Leaders of the city's criminal justice system recommended improvements yesterday to Baltimore's early disposition court, which has been criticized as ineffective and a waste of government dollars.
The recommendations, drafted by a panel of 16 lawyers, judges and other criminal justice experts and adopted by the Criminal Justice Coordinating Council, include combining part of the 15-month-old court with another, more effective early disposition program called "quality case review."
Other suggestions include putting violation of probation cases on the early disposition docket, allowing all of a defendant's cases to be bundled; identifying and assessing defendants with drug addictions; and promoting legislation to decrease the number of minor cases that qualify for jury trials.
Although most of the suggestions were welcomed by prosecutors and public defenders who work closely with the early disposition system, both sides doubted the recommendations would remedy the court's central flaw: Only a small fraction of defendants accept plea deals offered them at early disposition court because they can get better results by waiting for a trial.
Asked what he thought of the proposal, Mayor Martin O'Malley said, "If it'll make it work better, I'm all for it." He added, however, that "the biggest variable is whether or not the plea offers are realistic."
The mayor has aggressively pushed early disposition court as a way to clear minor cases from court dockets, thereby creating more time for serious felony prosecutions. The idea was to offer defendants plea agreements within a day or two of their arrest, with the understanding that the offers would only get harsher the higher up the court system the defendant goes.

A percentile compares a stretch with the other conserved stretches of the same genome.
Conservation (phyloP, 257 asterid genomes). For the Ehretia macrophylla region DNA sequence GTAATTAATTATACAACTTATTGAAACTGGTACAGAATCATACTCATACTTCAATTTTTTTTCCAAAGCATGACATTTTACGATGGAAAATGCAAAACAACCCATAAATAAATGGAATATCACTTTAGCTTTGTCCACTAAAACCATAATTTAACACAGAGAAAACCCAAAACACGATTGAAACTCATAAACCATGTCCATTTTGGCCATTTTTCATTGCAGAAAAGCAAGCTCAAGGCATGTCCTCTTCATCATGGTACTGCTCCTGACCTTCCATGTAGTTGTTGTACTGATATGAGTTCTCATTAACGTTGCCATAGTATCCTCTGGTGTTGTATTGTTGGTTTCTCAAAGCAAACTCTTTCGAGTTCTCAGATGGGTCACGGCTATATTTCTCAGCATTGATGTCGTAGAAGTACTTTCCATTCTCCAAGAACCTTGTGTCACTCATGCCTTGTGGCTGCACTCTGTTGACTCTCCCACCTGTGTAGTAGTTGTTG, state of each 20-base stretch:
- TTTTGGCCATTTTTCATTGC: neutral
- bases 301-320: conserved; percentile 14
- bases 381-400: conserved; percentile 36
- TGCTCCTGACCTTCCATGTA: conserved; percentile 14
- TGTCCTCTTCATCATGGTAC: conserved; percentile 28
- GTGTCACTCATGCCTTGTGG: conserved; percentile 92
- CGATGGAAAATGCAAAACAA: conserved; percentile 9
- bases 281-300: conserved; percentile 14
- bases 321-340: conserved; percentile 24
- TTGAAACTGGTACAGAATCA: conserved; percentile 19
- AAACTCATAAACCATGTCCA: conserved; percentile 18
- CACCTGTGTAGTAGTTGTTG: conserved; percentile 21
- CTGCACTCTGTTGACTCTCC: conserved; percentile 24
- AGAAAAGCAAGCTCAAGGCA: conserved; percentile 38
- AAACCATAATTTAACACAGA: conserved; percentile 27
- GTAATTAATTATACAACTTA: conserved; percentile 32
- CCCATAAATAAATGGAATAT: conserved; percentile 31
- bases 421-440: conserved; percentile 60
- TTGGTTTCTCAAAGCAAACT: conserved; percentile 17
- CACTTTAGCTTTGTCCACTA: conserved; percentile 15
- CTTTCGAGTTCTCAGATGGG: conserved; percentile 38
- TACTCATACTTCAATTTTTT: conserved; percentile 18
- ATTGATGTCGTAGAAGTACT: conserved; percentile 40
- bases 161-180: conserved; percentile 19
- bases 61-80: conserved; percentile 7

However, statistics show that about 80 percent of defendants reject initial offers, opting instead for district or circuit court trials, where their sentencing offers are often reduced -- or their cases dropped, because police and other witnesses often don't show up.
The mayor has blamed prosecutors for making the initial offers, which often include jail time, too punitive. But some judges, prosecutors and defense attorneys say the problems are systemic. In addition, a huge proportion of defendants are drug addicts, and the court has no services for them.
The report released yesterday seeks to streamline the early disposition system and increase plea success by combining the early disposition courtroom at the city's Central Booking and Intake Center with the "quality case review" program there, which offers plea agreements to incarcerated defendants within three days of their arrest, and gets them to court within two weeks. In that 7-year-old program, about 50 percent of defendants accept the offers, the city State's Attorney's Office said.
Although combining the programs will likely slow the process by a week or so, the hope is that guilty pleas will increase overall. "Additional time will make it possible to handle all the defendant's pending cases at one time, which will increase the incentive to plead early," the report says. The public defender's office will have more time to prepare cases, and "defendants arguably are more psychologically prepared to consider plea offers several days after arrest than immediately after," the report adds.
Page Croyder, a prosecutor who helped write the report, said the chief benefit of combining the programs will be saving the state and city money.